Mom enters nursing home; son to become homeless - Fox29 WFLX TV, West Palm Beach, FL-news & weather

Mom enters nursing home; son to become homeless

picture by CREATIVE COMMONS picture by CREATIVE COMMONS

A devoted son may soon be homeless, all because his mother is in a nursing home and the state is taking her home to pay for it.

It's a story everyone with aging parents need to hear about, as it could be repeated many times in the years to come as Baby Boomers age.

Six Years Caring for Mom

Chris Williams is about to be evicted from his childhood home, where, for the past six years, he was his mother's caretaker.

But despite his best efforts to allow her to "age in place," his mother is now in a nursing home, after doctors determined she needed full-time nursing care.

As a result, her dedicated son may soon be homeless.

"I ordered a pizza on Wednesday evening and discovered the debit card had been canceled," Williams said.

The house was in his mother's name, after the death of his father a few years back.

The checking account and credit cards? You guessed it: Those were in her name, too. Her son had signing privileges on her checking account, but did not have an account of his own.  

He had quit his job when he moved in to take care of his mother.

And when Medicaid takes over, Williams said, "the state takes everything. I'm going to be homeless, I will be without a job because of the six-and-a-half years I spent taking care of Mom took up all my time."

Could Have Been Avoided

This could happen to many more dedicated Baby Boomers who are living with their elderly parents, giving up their own jobs to care for Mom or Dad.

If you have aging parents, there are ways of avoiding this -- but you have to think about it before the time comes.

Attorney Susan Dunn, who is now representing Williams, said "some of these arrangements could have been made by his father when he moved into the house. But at that time, nobody was thinking about that!"

Dunn says in hindsight:

  • Williams' parents should have transferred some assets to him when he first moved in six years ago.
  • He should have had a bank account in his name. No one caring for a parent should be using only their account.

But it's too late now.

While laws vary from state to state, transfers of a home must be made, in most states, five years before admission to a nursing home. This closed a loophole where wealthy families were going into Medicaid-supported nursing homes, while their children were still living in their expensive homes.

"Chris isn't a spouse," his attorney explained. "So the law doesn't protect him like it would protect a wife or husband, who cannot be kicked out if their spouse enters a nursing home."

If Williams were a husband, he would be allowed to keep the home.

But a child can keep the home only if he is legally disabled. Williams is not, and he may be out on the street in a few weeks. (Each state's law varies.  He is dealing with the State of Ohio).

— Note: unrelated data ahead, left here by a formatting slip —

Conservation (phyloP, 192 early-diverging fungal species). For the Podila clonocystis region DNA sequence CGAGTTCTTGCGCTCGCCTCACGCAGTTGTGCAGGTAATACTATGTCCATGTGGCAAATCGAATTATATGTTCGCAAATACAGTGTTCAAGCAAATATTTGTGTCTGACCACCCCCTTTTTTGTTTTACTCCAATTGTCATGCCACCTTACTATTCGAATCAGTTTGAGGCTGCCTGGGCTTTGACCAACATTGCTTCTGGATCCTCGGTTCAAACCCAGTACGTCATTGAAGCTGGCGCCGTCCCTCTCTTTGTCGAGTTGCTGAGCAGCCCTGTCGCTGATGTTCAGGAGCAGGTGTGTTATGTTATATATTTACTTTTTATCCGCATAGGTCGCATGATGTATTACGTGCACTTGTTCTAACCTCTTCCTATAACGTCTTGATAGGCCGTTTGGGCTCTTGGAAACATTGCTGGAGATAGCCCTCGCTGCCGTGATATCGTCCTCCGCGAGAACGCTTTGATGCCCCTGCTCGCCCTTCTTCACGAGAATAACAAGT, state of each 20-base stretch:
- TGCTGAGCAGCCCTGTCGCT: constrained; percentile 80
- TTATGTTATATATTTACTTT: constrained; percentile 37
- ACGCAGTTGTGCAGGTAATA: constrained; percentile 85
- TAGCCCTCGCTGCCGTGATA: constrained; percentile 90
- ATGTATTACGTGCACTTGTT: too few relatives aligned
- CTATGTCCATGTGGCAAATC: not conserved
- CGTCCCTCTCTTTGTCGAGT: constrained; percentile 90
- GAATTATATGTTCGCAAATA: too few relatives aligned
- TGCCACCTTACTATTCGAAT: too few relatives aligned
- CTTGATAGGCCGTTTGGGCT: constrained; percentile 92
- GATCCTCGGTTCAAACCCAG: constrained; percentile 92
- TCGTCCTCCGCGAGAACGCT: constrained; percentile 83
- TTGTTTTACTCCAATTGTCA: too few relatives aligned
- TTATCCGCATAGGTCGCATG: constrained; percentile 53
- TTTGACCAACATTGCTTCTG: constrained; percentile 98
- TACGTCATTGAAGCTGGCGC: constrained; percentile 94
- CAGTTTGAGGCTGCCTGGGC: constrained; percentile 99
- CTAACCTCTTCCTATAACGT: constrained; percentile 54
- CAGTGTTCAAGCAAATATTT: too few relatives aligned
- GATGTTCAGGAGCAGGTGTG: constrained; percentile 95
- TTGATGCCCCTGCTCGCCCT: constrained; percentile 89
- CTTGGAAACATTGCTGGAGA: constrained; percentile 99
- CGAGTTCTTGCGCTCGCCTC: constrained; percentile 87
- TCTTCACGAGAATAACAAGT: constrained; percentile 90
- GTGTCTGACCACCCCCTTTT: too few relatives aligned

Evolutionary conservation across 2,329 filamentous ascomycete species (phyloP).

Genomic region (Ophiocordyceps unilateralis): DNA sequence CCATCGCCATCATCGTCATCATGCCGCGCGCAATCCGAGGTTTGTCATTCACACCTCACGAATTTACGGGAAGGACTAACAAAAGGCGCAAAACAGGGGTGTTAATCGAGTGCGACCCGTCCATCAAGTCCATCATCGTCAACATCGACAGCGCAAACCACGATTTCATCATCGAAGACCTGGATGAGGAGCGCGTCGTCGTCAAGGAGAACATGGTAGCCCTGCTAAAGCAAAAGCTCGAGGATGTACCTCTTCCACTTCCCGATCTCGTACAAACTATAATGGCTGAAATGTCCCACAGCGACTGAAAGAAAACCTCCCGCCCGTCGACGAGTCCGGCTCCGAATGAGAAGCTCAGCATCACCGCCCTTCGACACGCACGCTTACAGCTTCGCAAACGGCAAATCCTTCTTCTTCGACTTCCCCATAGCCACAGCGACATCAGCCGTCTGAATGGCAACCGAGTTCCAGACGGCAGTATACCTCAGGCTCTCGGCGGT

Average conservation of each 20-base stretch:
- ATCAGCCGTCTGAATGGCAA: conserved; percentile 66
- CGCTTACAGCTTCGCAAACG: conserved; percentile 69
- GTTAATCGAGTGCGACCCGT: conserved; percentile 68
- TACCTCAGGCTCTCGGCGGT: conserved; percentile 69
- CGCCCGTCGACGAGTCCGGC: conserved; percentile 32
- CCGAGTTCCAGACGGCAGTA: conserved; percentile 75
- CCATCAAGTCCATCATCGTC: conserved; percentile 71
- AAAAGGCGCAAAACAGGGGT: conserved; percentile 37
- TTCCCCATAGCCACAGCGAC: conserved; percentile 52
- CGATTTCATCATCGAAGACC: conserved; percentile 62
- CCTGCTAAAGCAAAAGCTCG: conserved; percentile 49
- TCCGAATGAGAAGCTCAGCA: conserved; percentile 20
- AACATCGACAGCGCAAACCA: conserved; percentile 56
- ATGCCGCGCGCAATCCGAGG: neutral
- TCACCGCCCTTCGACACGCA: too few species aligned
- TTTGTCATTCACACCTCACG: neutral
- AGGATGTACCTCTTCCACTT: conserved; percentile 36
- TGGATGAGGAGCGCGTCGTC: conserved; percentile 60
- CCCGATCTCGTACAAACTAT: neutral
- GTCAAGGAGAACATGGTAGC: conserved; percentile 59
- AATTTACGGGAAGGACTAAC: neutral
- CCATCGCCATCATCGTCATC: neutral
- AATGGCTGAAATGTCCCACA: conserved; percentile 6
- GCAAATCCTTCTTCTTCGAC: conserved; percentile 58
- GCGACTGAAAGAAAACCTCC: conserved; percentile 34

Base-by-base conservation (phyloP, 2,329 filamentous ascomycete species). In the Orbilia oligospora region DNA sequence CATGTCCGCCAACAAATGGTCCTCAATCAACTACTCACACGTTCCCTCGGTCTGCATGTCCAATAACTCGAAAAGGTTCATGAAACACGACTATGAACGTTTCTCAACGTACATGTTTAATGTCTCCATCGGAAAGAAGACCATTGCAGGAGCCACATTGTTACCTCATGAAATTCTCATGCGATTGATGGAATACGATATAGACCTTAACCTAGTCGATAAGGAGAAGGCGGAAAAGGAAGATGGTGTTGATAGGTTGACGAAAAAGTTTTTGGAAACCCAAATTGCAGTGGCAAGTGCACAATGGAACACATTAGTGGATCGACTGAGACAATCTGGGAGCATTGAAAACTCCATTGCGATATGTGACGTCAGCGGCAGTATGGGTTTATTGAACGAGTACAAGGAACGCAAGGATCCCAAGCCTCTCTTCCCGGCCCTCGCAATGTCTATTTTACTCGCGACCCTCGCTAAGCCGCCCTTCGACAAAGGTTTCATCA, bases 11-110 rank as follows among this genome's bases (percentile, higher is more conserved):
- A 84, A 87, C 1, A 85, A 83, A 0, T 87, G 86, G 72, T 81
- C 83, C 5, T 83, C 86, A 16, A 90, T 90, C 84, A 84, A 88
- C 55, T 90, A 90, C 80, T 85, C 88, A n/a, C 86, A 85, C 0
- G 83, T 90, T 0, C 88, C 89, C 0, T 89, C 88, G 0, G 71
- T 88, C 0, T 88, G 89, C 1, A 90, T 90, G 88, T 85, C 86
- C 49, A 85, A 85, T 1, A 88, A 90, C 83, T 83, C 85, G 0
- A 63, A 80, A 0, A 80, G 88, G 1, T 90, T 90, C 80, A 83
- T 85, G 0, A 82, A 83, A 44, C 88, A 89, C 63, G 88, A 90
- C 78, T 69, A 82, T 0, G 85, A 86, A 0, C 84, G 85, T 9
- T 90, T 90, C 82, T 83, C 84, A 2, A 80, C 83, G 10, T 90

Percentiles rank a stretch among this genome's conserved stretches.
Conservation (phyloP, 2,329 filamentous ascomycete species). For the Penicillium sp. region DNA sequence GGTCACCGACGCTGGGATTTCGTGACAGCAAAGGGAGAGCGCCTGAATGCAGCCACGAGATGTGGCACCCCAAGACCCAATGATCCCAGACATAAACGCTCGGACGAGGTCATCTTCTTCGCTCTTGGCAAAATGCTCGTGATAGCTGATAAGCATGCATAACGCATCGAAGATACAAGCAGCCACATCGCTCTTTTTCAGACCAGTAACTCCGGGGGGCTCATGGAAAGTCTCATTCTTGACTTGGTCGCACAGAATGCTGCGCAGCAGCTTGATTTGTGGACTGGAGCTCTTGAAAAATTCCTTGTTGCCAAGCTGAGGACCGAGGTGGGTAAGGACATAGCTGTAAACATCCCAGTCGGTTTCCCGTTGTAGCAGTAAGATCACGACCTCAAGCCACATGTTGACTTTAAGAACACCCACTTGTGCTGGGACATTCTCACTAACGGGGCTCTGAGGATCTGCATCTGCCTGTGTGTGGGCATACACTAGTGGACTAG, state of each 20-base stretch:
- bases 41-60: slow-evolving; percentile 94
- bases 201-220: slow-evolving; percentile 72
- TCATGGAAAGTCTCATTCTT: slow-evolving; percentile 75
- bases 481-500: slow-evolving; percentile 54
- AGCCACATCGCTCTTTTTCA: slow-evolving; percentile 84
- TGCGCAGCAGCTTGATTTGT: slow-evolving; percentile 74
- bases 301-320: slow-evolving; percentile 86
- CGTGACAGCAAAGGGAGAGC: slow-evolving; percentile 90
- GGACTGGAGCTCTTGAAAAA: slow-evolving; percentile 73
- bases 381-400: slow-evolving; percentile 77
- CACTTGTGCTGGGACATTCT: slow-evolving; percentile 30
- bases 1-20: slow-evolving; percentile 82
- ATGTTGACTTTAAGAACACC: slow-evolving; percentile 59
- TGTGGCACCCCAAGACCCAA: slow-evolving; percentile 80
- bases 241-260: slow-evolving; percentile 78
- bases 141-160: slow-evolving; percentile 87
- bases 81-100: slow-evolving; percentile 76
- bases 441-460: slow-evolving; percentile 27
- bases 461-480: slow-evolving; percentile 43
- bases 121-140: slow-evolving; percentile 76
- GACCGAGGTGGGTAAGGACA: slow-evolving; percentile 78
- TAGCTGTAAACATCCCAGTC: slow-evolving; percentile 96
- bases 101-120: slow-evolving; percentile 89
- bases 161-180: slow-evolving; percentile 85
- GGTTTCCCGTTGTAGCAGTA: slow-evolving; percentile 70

May Be Granted Short Extension

An attorney with the court, which is now the legal guardian of his mother's finances, said they may be able to grant Williams an extension on moving out.

But he can't access her savings account or Social Security.

This is a lesson to everyone with aging parents: Make sure there's a plan in case they ever end up in a nursing home.

"I have only myself to blame," he said. "I was thinking with my heart and not my head."

As always, don't waste your money.

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Statement from Department of Medicaid

Ohio Medicaid never seizes homes; however, homes may be required to be placed for sale in order to become eligible for Medicaid coverage. For more information on this, check out the following fact sheet:http://medicaid.ohio.gov/Portals/0/Resources/Publications/Forms/ODM07400.pdf

Basically, as long as the Medicaid eligible individual (OR their spouse, minor child, or disabled child) resides in the home, the home is considered an exempt resource.

In circumstances when the home is not considered an exempt resource, the value of the property is counted and will most likely result in the individual being determined ineligible for Medicaid coverage due to excess resources. The individual does have the option of listing the property for sale.  See Ohio Administrative Code Rule 5160:1-3-05.1 (Medicaid: resource requirement).

According to the Ohio Administrative Code Rule 5160:1-3-05.13, paragraph (D)(2), there are additional relatives that can lead to an exemption. The OAC provides:

“…the home is not a countable resource if any of the following individuals are residing in the home:

(a) The individual's spouse; or

(b) The 

individual's child who is under age twenty-one, or blind or disabled as defined in Chapter 5160:1-3 of the Administrative Code; or

(c) The individual's child who is age sixty-five or older and is financially dependent upon the individual for housing. Verification of financial dependency in this situation is determined by comparing the aged child's countable income to the Ohio works first (OWF) payment standard defined in Chapter 5101:1-23-20 of the Administrative Code; or

(d) The individual's sibling who has a verified equity and ownership interest in the home and has resided in the home for at least one year immediately before the date the individual was admitted to the nursing facility.

Copyright 2015 Scripps Media, Inc. All rights reserved. This material may not be published, broadcast, rewritten, or redistributed.

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